Convenor Keynote

Convenor Keynote by Lawrence Arnold FRSA at the 2021 Award Presentation for The Australian Career Book Award – hosted by the Royal Society of Arts Oceania

War of the Worlds, or War of the Words

Well … it’s been another strange year for anyone trying to ‘manage career and work life’ or for managing any kind of life. Our work life is influenced by external events and external thoughts – despite how independent we like to be. In May, I made the rational decision to get vaccinated, but it took another month for my psyche to catch up and register full commitment. In June, to beat the crowds I chose the coldest, wettest day and headed into the Vaccination Centre in the CBD. My journey in was like a bleak scene from War of the Worlds. As I walked along the river, masked people scurried about with shopping bags full of beyond date crisps and rusting tins of soup. At one stage I thought I could hear the metallic clang of the robot dogs running them down, but it was only a distant tram crossing a distant intersection.

The external pysche weighs on you, and I realised I’d become a bit apprehensive. The vaccination process was perfect, and I was out in 45 minutes – including that 15 minutes at the end sitting in the naughty chair. The system worked well, and the staff had practised how to jolly the nervous customers along. While I was standing in the queue, a nurse in scrubs and mask came out on his break and started playing his accordian for the crowd. His play list was romantic songs from the 1950s, and he turned an apprehensive day into a joyous one because my IQ was in sync with my PsychQ, and they were both in sync with the musicQ. I like to see good systems operating efficiently, and I like it even more when people are so confident in their systems that they can let their voice burst out and transfer that confidence to others. That’s just what our twelve writers have done with their books this year. In our real War of the Worlds, their words are leading their readers to find their solutions to their career problems, and move on with confidence to manage their career and work life in their difficult times.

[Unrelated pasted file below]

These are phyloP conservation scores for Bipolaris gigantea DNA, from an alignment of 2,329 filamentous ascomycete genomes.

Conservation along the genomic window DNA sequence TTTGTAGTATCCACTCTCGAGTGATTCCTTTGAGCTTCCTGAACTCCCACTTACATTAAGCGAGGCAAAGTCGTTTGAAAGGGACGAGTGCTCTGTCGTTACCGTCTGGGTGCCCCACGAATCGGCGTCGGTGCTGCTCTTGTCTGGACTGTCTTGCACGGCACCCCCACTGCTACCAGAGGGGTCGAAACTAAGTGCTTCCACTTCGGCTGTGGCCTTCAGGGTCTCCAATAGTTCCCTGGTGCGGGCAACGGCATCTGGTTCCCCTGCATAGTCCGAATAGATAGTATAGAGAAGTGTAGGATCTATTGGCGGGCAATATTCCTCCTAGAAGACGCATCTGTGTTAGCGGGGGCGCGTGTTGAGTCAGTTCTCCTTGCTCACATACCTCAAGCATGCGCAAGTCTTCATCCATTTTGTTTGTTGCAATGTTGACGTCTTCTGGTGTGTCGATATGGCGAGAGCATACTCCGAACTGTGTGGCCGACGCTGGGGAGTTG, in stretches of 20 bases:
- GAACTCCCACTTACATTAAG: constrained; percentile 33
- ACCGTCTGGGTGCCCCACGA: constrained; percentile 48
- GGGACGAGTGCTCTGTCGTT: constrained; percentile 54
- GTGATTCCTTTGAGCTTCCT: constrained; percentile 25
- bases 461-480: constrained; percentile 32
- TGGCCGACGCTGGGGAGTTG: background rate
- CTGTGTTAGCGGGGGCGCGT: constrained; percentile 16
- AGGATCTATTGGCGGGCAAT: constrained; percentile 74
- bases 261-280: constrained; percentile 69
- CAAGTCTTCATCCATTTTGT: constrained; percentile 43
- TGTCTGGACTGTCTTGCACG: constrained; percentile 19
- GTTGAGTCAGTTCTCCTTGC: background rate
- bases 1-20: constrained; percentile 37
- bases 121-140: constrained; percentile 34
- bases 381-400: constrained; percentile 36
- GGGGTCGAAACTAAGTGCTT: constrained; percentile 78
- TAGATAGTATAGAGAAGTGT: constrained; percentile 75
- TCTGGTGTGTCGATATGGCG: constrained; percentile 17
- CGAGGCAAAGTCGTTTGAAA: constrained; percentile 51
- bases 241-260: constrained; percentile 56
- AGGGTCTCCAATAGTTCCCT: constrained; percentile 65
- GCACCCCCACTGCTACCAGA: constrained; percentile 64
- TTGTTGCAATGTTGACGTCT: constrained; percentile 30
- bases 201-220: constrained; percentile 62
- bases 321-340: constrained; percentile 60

This year’s books cut across the genres and deal differently with ‘the external-world situation’. There are a number of ‘how-to’ books, as you’d expect with a career writing competition. There are also specific sector books, lifestyle books, and thought leadership books. They each develop an internal system, and are at their best when the unique voice of the writer breaks out to show personality and values, just like a musical nurse at a vaccination centre.

There are traditional expectations of a ‘how-to’ book, but I’m always surprised at how different they all are! In these books, there’s usually some form of reader self-assessment, some form of skills analysis, some form of career skills building, and some form of analysis of the external career environment. Our Award is based on the 5Rs – readable, reachable, reliable, relevant, and researched, so we’re on the alert for some research-based system that organises the presentation of ideas to the reader. Then there’s ‘The Voice’ that takes the reader on the journey.